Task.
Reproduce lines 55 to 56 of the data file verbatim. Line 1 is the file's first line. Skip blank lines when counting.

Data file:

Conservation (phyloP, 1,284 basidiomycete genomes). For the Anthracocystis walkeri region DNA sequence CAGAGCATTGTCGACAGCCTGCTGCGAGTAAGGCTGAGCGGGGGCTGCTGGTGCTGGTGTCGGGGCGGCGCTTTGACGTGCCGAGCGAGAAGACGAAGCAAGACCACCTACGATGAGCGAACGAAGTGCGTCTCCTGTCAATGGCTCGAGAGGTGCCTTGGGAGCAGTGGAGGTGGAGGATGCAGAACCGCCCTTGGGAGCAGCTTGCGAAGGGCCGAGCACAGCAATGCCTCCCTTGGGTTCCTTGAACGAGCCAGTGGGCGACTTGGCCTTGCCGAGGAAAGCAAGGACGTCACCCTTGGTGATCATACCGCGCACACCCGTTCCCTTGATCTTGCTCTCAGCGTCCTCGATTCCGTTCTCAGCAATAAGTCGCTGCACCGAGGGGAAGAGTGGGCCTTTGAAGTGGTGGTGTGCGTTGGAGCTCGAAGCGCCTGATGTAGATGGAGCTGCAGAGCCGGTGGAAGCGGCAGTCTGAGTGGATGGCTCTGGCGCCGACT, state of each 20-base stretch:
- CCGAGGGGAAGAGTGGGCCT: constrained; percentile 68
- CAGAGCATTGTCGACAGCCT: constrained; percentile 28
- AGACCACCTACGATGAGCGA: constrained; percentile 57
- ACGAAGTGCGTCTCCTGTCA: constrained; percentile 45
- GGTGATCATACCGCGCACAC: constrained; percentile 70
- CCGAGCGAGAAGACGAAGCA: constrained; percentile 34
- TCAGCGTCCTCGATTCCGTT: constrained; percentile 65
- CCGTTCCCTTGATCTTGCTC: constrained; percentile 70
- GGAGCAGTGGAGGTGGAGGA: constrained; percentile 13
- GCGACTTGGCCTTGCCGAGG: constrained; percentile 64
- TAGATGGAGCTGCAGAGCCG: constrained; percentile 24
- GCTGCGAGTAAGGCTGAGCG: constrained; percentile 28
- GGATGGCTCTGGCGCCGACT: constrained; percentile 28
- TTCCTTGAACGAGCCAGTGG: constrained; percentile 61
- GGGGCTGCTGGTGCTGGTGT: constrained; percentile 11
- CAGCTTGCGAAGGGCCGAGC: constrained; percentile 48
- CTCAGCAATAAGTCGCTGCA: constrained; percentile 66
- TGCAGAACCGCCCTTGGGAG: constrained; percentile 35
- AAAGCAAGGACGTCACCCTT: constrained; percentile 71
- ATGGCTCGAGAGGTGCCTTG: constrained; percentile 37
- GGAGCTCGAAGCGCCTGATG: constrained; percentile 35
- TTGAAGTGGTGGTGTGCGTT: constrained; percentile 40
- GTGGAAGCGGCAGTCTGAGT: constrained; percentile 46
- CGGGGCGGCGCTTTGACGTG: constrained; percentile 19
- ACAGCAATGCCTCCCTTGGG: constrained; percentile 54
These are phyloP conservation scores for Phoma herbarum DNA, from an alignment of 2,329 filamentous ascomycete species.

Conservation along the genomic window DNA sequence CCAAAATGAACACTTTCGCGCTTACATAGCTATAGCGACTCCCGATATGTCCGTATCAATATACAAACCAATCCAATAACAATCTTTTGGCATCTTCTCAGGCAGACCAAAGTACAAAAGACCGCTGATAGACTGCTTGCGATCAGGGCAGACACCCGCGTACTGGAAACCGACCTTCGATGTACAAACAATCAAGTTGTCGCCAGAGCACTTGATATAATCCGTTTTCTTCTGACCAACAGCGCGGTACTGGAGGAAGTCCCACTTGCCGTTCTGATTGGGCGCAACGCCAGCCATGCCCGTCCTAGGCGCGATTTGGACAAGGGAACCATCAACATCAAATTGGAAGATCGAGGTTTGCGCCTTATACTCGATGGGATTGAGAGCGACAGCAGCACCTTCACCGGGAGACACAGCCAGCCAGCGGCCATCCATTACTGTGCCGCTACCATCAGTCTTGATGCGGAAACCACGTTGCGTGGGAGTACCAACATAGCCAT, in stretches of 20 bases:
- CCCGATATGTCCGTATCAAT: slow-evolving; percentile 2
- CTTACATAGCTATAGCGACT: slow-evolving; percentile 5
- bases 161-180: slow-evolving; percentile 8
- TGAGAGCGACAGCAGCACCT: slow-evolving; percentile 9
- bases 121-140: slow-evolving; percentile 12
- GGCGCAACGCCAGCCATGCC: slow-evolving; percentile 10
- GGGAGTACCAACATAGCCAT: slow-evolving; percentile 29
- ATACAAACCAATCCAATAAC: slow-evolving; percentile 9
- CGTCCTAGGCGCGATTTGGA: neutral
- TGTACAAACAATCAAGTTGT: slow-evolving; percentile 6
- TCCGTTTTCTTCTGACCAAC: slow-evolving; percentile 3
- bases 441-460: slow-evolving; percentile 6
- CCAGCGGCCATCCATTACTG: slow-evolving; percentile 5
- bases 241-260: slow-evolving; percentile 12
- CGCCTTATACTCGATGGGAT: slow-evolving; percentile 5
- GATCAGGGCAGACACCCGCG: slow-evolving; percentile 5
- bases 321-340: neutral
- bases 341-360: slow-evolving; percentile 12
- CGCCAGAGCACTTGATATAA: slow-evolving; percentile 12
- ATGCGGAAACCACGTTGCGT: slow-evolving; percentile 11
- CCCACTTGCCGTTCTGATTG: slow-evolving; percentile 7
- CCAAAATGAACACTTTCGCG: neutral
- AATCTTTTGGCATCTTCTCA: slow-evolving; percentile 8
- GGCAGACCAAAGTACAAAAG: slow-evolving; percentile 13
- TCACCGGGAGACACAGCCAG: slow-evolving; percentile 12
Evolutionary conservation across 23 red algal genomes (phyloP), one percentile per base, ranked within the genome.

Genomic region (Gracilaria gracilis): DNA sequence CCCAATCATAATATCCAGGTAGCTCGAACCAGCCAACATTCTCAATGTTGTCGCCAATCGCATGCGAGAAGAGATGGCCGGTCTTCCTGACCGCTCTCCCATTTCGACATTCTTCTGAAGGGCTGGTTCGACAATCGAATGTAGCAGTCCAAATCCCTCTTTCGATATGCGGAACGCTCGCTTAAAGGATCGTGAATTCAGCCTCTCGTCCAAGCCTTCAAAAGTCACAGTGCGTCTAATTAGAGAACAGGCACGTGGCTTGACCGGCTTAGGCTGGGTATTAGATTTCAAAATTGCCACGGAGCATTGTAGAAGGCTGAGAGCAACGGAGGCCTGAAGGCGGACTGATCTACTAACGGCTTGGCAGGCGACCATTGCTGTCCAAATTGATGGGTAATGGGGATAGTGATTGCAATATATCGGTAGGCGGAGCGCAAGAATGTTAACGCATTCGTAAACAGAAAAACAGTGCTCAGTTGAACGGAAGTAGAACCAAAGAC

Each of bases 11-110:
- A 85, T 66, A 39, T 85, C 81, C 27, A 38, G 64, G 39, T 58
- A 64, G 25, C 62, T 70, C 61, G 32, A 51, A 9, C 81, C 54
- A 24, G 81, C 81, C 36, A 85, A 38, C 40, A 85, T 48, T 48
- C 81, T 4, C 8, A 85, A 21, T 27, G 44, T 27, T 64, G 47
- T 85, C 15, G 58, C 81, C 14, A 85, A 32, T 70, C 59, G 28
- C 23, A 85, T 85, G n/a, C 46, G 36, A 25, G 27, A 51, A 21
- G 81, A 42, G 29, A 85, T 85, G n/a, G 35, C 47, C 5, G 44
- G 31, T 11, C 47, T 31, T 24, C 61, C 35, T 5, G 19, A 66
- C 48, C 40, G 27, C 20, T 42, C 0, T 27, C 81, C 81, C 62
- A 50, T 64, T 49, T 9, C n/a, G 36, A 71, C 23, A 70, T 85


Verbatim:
Genomic region (Gracilaria gracilis): DNA sequence CCCAATCATAATATCCAGGTAGCTCGAACCAGCCAACATTCTCAATGTTGTCGCCAATCGCATGCGAGAAGAGATGGCCGGTCTTCCTGACCGCTCTCCCATTTCGACATTCTTCTGAAGGGCTGGTTCGACAATCGAATGTAGCAGTCCAAATCCCTCTTTCGATATGCGGAACGCTCGCTTAAAGGATCGTGAATTCAGCCTCTCGTCCAAGCCTTCAAAAGTCACAGTGCGTCTAATTAGAGAACAGGCACGTGGCTTGACCGGCTTAGGCTGGGTATTAGATTTCAAAATTGCCACGGAGCATTGTAGAAGGCTGAGAGCAACGGAGGCCTGAAGGCGGACTGATCTACTAACGGCTTGGCAGGCGACCATTGCTGTCCAAATTGATGGGTAATGGGGATAGTGATTGCAATATATCGGTAGGCGGAGCGCAAGAATGTTAACGCATTCGTAAACAGAAAAACAGTGCTCAGTTGAACGGAAGTAGAACCAAAGAC

Each of bases 11-110: